Approximately 48 h after completion of the last training session, a muscle biopsy sample was taken from each leg following an overnight fast. A further 48 h elapsed before participants performed two unilateral one-legged graded exercise tests to determine changes in peak power, time to fatigue, and VO2 peak.
Skeletal Muscle Sampling and Fiber Preparation
Local anesthetic (2% Xylocaine) was injected into the skin overlying the vastus lateralis and a small incision made to the skin and underlying tissue. A 5 mm Bergstrom needle was then inserted into the belly of the vastus lateralis muscle. Manual suction was applied and the biopsy sample excised. Extracted tissue was then divided into two ~50 mg samples, and a sample for mitochondrial respiration analysis was washed with saline solution and placed into an 1.7 ml micro-centrifuge tube containing ice-cold high energy relaxing solution (BIOPS, from here on in mmol·L−1 unless stated 10 Ca-EGTA buffer, 0.1 free calcium, 20 imidazole, 20 taurine, 50 K-MES (potassium 2-(N-morpholino)ethanesulfonic acid), 0.5 dithiothreitol, 6.56 MgCl2, 5.77 ATP, 15 phosphocreatine, at pH 7.1. The remaining sample was frozen immediately in liquid nitrogen and stored in a −80°C freezer for later analysis.
BIOPS muscle stored was teased into small fiber bundles within 2 h of collection, as previously described (Pesta and Gnaiger, 2012). Muscle fiber bundles were then placed into 1 ml ice-cold BIOPS and freshly prepared saponin (50 μg) was added to permeabilize the plasma membrane. Fibers were then gently shaken in culture plates for 30 min at 4°C. Fibers were rinsed 3 times for 10 min in 1 ml ice-cold incubation MiRO5 assay medium (0.5 EGTA, 3 MgCl2, 60 K-lactobionate, 20 taurine, 10 KH2PO4, 110 sucrose, and 1 mg·ml−1 BSA in 20 HEPES, pH 7.1 at 30°C) to remove the saponin, cytosol, and adenine nucleotides. Fiber bundles were blotted dry using filter paper and 5 mg of skeletal muscle tissue weighed for respiration assays.
Mitochondrial respiration in permeabilized muscle fibers was analyzed using two OROBOROS® O2K oxygraphs (Anton Paar, Graz, Austria) with chambers adjusted to 2 ml at 30°C. Respiration was measured as weight-specific oxygen flux (pmolO2·s−1·mg−1) wet weight, calculated as the time derivative of oxygen concentration using the DatLab 4 Analysis Software, OROBOROS® (Oroboros Instruments, Innsbruck, Austria).
The assay protocol consisted of the sequential titration of various substrates, inhibitors, and uncoupling agents of the respiratory chain to the skeletal muscle in MiRO5 containing catalase (1558 U·ml−1). Fibers were super-saturated with oxygen by injecting oxygen into the header space above samples after calibration and levels maintained between 280 and 450 nmol·ml−1. All assays were performed in duplicate.
We chose a substrate/inhibitor titration protocol targeting fluxes through aerobic glycolytic routes. Basal oxidation was first measured, then 10 mM glutamate and 2 mM malate were added and the LEAK state measured (GM leak). The addition of excess 1.25 mM ADP tested Complex I (CI) dependent oxidative phosphorylation with GM (GM-ADP), and the addition of cytochrome-c (10 μM) tested the functional integrity of mitochondrial outer membranes. The additional effect of pyruvate (10 mM) was used to maximize CI mediated flux (OXPHOS-CI) followed by the Complex II (CII) substrate succinate (10 mM) for combined Complex I and Complex II flux (OXPHOS-CI, CII), and this combination of substrates aimed to maximize mitochondrial O2 flux capacities.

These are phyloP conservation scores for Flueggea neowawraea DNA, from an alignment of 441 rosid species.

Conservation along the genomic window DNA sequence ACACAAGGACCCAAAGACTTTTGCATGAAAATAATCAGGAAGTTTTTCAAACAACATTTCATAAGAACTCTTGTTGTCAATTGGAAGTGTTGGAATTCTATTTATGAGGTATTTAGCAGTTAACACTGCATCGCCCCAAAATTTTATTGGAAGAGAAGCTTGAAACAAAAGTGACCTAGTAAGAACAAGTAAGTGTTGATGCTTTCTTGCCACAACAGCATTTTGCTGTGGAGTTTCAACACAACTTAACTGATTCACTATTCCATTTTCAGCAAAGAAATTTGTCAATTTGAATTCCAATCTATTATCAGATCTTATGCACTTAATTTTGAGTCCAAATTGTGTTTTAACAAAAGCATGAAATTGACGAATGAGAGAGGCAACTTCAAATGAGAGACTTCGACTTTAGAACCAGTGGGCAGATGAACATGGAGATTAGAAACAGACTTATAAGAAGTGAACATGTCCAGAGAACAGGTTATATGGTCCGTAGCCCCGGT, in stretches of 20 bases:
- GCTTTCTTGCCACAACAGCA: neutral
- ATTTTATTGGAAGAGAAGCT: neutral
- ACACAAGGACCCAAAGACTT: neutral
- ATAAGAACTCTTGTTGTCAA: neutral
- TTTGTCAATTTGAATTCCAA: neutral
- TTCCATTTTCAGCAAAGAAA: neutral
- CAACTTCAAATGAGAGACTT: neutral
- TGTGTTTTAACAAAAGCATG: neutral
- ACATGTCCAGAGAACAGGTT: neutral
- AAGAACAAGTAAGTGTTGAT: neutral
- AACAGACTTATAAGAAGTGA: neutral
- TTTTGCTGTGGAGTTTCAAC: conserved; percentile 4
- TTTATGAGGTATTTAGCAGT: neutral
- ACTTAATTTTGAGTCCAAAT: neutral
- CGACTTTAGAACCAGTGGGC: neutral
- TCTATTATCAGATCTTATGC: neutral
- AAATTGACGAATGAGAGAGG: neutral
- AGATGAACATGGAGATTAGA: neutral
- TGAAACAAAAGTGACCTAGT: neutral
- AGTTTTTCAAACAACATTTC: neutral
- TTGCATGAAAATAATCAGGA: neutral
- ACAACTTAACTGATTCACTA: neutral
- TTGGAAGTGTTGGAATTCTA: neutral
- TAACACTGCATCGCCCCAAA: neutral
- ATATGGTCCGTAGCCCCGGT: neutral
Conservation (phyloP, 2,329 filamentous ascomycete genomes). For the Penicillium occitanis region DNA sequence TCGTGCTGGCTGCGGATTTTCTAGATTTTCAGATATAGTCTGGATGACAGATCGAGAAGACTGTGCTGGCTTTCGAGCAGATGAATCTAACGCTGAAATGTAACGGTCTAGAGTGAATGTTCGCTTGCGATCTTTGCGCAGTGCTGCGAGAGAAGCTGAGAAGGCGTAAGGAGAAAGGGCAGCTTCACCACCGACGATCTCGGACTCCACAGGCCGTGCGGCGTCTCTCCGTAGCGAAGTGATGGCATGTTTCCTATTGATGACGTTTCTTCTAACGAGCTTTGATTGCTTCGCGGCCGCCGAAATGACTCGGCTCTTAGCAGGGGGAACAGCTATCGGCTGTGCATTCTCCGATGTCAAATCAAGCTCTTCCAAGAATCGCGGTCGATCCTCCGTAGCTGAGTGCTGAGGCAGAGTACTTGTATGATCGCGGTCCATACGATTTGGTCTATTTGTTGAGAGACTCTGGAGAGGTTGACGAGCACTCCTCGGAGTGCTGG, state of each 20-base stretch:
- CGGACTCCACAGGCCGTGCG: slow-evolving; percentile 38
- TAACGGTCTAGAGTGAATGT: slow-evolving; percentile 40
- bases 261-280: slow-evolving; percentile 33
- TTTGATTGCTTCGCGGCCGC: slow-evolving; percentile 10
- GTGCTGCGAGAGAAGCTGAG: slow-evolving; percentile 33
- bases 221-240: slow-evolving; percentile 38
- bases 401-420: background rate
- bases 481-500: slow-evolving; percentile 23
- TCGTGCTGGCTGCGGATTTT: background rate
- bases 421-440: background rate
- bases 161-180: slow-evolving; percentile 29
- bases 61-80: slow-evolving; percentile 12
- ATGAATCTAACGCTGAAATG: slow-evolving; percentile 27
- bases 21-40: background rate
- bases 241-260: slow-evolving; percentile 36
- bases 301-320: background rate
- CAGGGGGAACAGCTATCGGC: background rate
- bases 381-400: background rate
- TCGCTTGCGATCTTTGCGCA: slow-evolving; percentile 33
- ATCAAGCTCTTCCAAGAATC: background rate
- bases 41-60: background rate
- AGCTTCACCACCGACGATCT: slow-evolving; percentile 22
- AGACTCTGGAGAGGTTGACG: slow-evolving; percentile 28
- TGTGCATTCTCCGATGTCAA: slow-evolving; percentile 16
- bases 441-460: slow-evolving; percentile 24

Inhibition of the phosphorylation system by addition of atractyloside (0.25 mM) resulted in a transition to State 4 respiration (CI, CII Leak) by blocking the adenine nucleotide translocase (ANT). In excess ADP, like GDP inhibits uncoupling protein conductance (UCPs). As atractyloside also inhibits proton leak through ANT, any residual Leak respiration results from proton flux through the inner mitochondrial membrane.
The electron transport system (ETS) was then uncoupled from the inhibited phosphorylation system by repeated titrations of 1 μL of carbonyl cyanide p-(trifluoromethoxy) phenyl-hydrazone (FCCP, 0.5 μM). Under these conditions this state represents the maximal rate of the ETS (ETS CI, CII). Complex I (ETS CII) and then Complex II and III activity were selectively and sequentially inhibited by the addition of rotenone (1 μM), 15 mM malonate and antimycin-a (1 μM), which act to block the flow of electrons from Complexes I, II, and III respectively. Finally, the activity of CCO was measured by addition of the electron donor couple N, N, N′, N′-tetramethyl-p-phenylendiamine (TMPD, 0.5 mM) and ascorbate (2 mM). Results were then corrected for background chemical O2 consumption and also normalized to citrate synthase (CS) activity that were measured in matched samples. Control ratios were determined as follows; The RCR-1 = the ratio of oxidative phosphorylation (OXPHOS) derived oxygen flux relative to leak respiration flux supported by complex I (CI) substrates. RCR-2 = the ratio of OXPHOS and leak respiration fluxes supported by CI and Complex II. % CI/ETS = percentage contribution of CI to the chemically uncoupled ETS oxygen flux. CCO/ETS = the ratio of cytochrome c oxidase (CCO) relative to the ETS (CCO/ETS) provided a measure of the flux through CCO relative to the ETS. A representative trace of the respiration substrate, inhibitor and uncoupler titration protocol is shown in Figure 1.